Lenox Farms is a ranch of about 1,800 acres located in the Missouri Ozarks. It's been in my family for five generations.
Back in the 1950s and 1960s, it was a typical stock farm, with cattle and hogs — and it made very little money. To boost our income, my father built six charcoal kilns in 1957. Since a majority of the farm was covered in scrub timber, some of our raw materials were free. We sold the raw charcoal to Kingsford Charcoal and the price for the raw material was good enough to help make the farm viable.
In 1961, I graduated from high school and entered the Marine Corps.
I returned home to the farm in 1965 after completing my last tour in Vietnam and began working with my dad on the farm.
In 1967, I took a charcoal consulting job in South America and my wife, Joyce and I spent a year there.
But, by 1969, with our first baby on the way and my dad's health worsening, we moved back and made plans to purchase the farm.
In those early years, we had to borrow from the FHA, the state of Missouri, three different banks and four individuals to get enough money to begin to purchase the farm, build a house, and make a few improvements. It was during this time that I learned many very important financial lessons while managing the kiln and hog operations.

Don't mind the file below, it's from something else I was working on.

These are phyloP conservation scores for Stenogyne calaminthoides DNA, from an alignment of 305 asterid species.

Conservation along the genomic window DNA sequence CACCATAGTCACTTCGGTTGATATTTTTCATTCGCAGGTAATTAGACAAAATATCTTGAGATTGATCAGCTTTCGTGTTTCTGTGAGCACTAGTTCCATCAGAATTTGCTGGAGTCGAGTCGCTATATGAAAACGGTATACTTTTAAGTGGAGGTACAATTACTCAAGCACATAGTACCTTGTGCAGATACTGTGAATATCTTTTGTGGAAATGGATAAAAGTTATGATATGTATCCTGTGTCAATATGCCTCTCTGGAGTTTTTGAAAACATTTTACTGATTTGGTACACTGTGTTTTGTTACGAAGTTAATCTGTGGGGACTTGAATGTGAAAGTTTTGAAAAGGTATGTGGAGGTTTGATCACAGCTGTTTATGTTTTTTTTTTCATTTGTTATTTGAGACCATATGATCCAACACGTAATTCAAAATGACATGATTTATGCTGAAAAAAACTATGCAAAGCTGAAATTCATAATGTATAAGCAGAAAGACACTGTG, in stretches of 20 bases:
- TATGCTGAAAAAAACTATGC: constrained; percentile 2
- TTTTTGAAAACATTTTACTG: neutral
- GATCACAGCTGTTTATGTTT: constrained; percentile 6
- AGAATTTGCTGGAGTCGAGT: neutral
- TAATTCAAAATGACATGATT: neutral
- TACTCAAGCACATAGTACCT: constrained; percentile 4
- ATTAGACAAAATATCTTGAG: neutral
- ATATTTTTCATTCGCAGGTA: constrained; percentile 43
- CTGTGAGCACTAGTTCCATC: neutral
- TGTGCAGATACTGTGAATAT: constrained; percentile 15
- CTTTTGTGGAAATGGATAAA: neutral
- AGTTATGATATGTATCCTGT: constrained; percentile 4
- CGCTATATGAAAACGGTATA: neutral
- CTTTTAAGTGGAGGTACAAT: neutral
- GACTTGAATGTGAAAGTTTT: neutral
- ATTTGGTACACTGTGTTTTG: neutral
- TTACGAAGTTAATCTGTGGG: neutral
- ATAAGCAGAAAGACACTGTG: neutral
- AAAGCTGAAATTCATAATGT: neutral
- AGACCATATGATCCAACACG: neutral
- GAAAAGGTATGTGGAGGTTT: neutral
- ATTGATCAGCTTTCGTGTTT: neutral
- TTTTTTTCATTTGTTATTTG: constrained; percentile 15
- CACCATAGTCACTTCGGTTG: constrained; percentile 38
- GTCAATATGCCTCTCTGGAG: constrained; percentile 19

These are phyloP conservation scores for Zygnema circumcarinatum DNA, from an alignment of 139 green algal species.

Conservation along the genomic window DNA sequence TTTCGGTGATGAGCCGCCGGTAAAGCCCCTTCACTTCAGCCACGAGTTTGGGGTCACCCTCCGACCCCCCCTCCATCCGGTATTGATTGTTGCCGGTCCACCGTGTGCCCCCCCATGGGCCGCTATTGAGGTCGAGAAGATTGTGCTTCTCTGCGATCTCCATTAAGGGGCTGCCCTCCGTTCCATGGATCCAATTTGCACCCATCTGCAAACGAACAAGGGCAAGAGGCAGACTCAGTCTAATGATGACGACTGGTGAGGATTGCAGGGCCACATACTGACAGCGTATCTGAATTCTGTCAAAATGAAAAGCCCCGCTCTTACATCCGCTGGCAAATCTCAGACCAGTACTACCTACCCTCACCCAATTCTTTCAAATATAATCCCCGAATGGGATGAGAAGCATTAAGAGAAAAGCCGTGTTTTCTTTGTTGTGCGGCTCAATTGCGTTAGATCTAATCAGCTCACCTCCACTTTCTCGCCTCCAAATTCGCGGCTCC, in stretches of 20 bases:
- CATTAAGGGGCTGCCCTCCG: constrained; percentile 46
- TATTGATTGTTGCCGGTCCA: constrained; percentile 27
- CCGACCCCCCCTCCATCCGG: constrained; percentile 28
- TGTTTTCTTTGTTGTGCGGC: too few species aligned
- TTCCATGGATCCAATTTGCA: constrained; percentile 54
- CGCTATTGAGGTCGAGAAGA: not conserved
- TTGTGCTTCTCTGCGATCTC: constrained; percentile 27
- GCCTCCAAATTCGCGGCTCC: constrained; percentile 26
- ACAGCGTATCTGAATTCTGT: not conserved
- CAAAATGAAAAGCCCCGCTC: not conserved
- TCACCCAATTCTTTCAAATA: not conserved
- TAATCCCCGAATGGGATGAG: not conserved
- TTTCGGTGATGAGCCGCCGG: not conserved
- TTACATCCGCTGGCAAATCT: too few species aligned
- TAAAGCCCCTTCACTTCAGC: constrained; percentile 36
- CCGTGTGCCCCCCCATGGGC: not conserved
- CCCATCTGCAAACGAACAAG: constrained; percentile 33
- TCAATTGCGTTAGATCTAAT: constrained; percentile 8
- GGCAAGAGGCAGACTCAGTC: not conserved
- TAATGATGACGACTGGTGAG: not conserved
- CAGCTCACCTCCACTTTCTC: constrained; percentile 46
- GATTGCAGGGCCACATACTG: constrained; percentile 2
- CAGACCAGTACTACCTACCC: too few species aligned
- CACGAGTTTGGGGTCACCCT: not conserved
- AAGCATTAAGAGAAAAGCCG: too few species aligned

Each kiln burned 45 cords of wood, and had to be refilled twice per month. I had two men on the payroll who helped me fill the kilns and 40 to 60 men cutting and hauling wood for payment by the cord.
I had another man on the payroll who worked with the pigs. The hog market was strong, and we were clearing $8 per pig after all expenses. I decided to build a farrowing house to raise more pigs. The house could handle about 100 sows comfortably in groups of 25 at a time. Each sow had about nine pigs per litter.
Everything was going well so I decided to expand again. I increased the number of sows by 25. After six months, I added another 25 sows. Six months later another 25, and in about two years, I had 200 sows farrowing continuously.
But things were not going smoothly any longer! In one month, the farm hand quit and one of the kiln workers also quit. Taking care of the pigs myself required much of my time, and I was doing more of the physical labor at the kilns. I was also trucking feed in from St. Louis or Springfield once or twice a week. I was a very busy man who was all of a sudden feeling in over his head.
The financial outlook had changed, too. The $8 profit per pig had shrunk to $4.50 because of health issues with the pigs and difficulties in handling the increased numbers. Our litters had dropped from a nine pig-per-sow average to a seven-pig average. The charcoal kilns were hurting too, as we were trying to produce 200 tons of raw charcoal per month, but the average had dropped to 170 tons.
This was not good! I realized I was doing twice as much work for much less money. Obvious to me now is the fact that I had increased the production numbers by too much, too quickly. The most important financial lesson I ever learned was learned the hard way. Don't overreach!
On Lenox Farms today, I run about 300 mother cows and I haven't had a pig around in more than 30 years. The kilns were phased out shortly after the pigs, the cattle operation has thrived on our lush Missouri Ozark grassland as has the Lenox Family for several generations.
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